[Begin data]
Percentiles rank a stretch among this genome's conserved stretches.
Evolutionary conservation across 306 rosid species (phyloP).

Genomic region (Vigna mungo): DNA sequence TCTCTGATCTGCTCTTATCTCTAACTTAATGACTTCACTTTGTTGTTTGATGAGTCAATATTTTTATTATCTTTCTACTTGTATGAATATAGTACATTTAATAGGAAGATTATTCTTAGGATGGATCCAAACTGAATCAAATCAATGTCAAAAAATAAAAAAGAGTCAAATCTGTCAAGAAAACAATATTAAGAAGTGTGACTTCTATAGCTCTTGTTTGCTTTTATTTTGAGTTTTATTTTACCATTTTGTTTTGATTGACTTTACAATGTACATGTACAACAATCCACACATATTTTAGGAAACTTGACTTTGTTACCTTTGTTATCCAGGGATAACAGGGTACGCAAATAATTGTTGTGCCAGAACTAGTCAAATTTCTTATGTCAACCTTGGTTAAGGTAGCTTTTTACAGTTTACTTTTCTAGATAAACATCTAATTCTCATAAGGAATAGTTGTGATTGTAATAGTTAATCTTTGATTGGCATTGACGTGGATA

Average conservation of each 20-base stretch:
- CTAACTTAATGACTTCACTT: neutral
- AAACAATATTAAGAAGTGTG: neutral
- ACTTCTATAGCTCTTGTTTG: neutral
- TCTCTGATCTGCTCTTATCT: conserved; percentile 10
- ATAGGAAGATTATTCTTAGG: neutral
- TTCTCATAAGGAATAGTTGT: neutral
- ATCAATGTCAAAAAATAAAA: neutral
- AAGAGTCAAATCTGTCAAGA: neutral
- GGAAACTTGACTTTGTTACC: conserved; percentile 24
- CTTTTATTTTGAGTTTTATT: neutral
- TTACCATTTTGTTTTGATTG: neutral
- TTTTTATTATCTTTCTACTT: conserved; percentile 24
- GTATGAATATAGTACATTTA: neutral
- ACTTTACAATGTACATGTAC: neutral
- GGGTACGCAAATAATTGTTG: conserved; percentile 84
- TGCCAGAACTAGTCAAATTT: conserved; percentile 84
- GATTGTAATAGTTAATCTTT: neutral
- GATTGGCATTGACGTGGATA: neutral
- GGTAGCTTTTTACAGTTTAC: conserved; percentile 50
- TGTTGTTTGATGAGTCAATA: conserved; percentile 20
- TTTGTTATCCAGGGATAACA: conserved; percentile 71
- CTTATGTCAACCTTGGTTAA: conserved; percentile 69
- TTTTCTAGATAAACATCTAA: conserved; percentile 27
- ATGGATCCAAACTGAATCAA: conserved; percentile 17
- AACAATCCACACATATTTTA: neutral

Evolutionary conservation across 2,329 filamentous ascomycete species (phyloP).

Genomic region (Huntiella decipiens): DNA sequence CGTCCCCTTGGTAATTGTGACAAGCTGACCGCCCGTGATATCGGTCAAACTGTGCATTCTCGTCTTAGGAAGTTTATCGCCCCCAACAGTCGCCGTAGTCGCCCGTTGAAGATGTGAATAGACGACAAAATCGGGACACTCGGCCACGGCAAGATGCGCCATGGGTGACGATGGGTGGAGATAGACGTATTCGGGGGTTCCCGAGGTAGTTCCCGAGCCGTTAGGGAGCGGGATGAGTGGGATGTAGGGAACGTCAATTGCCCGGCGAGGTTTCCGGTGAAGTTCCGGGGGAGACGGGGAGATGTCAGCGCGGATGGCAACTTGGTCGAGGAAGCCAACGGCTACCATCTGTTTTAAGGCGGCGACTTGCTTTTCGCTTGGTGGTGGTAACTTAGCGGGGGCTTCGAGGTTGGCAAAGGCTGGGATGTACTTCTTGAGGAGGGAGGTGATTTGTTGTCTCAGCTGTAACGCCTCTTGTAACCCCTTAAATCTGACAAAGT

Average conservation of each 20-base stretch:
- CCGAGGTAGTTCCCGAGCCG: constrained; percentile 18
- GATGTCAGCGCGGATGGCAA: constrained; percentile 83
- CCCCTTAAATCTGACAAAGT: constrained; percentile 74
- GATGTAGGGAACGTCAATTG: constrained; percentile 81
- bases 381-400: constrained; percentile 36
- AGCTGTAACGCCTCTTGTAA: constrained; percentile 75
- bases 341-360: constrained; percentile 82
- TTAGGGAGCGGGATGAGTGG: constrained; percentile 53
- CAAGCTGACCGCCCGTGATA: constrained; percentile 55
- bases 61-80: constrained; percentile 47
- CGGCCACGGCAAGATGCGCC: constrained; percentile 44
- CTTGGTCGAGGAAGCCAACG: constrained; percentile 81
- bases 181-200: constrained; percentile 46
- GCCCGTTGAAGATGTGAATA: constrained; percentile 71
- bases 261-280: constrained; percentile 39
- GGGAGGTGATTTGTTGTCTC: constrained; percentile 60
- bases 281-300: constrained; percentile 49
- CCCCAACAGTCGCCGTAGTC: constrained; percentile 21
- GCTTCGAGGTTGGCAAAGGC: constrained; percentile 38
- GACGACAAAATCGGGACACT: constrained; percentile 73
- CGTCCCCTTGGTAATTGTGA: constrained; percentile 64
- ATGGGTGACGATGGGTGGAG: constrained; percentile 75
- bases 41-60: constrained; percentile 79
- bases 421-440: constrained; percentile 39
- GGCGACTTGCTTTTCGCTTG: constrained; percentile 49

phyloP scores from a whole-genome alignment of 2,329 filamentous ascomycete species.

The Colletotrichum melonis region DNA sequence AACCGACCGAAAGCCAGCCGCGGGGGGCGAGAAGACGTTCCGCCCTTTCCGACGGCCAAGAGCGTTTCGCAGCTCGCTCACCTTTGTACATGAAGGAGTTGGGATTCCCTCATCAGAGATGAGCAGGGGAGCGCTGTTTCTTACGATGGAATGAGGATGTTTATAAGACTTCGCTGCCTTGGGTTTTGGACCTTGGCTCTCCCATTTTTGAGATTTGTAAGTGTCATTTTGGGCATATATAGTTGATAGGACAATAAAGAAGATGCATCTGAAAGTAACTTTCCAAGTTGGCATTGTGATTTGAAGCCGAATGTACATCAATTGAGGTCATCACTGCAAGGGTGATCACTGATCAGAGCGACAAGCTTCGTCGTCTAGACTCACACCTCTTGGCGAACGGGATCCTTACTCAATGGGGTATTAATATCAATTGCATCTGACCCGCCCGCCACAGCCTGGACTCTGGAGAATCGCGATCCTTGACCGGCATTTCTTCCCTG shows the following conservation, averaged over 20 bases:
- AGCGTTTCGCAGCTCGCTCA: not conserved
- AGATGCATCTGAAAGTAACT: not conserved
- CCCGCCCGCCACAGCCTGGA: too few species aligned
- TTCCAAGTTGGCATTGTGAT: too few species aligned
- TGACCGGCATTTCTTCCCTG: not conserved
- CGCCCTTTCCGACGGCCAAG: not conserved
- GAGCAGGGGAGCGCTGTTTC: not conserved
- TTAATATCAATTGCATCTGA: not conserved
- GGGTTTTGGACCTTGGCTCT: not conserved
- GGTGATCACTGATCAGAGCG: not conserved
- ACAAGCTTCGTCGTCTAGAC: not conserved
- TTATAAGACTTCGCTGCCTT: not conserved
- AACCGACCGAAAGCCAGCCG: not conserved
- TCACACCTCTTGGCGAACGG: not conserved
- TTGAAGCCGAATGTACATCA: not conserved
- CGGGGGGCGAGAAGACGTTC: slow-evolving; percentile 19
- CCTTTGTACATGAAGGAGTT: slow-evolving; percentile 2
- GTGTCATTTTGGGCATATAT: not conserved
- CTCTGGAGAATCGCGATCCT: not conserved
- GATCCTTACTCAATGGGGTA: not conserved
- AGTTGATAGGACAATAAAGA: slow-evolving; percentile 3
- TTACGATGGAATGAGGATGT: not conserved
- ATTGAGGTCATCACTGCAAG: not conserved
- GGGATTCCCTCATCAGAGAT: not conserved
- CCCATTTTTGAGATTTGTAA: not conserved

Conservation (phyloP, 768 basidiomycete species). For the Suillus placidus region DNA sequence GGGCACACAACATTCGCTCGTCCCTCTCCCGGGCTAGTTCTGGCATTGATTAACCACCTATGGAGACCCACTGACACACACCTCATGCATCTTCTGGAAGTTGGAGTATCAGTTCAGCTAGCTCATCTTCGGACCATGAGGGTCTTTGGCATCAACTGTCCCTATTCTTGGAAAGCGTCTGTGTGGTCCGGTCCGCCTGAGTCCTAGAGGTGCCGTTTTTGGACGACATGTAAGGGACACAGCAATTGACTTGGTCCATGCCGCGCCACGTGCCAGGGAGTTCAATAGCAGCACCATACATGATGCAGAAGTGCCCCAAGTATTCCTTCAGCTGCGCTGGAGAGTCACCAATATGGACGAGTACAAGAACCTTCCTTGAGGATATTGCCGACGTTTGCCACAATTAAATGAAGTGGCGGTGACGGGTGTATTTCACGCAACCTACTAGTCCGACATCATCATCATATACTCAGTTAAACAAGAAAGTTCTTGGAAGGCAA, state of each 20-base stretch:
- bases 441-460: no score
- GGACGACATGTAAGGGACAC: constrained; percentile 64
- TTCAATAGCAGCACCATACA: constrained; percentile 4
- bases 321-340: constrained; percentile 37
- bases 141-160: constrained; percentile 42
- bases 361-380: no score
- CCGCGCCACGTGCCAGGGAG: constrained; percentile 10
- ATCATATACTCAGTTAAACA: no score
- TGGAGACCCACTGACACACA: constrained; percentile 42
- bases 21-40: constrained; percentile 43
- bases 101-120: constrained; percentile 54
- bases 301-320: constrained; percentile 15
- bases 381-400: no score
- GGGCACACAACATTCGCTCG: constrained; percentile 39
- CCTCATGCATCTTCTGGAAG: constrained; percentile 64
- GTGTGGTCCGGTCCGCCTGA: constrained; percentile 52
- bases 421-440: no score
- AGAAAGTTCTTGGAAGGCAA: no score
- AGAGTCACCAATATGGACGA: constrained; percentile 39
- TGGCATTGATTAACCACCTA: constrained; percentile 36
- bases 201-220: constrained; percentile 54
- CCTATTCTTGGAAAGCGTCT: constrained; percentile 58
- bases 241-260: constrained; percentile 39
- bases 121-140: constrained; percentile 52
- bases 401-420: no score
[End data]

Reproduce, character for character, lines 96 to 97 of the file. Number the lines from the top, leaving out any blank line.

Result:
- bases 101-120: constrained; percentile 54
- bases 301-320: constrained; percentile 15